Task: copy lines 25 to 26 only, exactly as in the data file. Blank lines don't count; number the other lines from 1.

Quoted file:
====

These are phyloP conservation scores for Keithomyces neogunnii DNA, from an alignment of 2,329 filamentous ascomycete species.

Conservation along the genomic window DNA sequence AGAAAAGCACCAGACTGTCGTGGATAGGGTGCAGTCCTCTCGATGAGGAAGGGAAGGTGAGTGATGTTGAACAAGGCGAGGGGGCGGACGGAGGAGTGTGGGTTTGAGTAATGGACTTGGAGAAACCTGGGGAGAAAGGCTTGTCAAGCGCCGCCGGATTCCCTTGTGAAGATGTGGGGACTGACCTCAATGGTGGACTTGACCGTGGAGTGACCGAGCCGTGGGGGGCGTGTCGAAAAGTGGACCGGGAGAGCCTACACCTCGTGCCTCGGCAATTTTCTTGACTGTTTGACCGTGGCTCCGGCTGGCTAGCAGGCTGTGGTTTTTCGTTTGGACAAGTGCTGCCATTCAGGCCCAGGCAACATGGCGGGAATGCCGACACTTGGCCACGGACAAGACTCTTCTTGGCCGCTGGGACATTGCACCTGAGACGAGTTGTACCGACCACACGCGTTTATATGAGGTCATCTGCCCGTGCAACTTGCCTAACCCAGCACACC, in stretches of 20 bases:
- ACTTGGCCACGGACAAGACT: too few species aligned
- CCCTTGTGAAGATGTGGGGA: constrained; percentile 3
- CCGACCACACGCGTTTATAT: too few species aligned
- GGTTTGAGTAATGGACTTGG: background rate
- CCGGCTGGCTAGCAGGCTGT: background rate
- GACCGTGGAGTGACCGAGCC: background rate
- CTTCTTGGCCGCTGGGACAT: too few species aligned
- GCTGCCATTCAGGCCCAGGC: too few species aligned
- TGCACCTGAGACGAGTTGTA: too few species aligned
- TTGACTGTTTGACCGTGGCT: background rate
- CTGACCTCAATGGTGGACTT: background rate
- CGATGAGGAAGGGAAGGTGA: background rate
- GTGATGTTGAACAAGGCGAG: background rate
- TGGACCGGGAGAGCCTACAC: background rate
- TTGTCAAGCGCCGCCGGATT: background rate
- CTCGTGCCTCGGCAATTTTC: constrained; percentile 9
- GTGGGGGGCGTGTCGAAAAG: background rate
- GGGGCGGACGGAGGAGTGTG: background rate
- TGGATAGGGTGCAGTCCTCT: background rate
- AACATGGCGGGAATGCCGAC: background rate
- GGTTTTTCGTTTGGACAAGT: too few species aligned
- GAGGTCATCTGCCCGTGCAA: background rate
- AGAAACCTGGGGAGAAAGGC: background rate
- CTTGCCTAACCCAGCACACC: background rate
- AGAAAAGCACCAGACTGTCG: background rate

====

- AGAAACCTGGGGAGAAAGGC: background rate
- CTTGCCTAACCCAGCACACC: background rate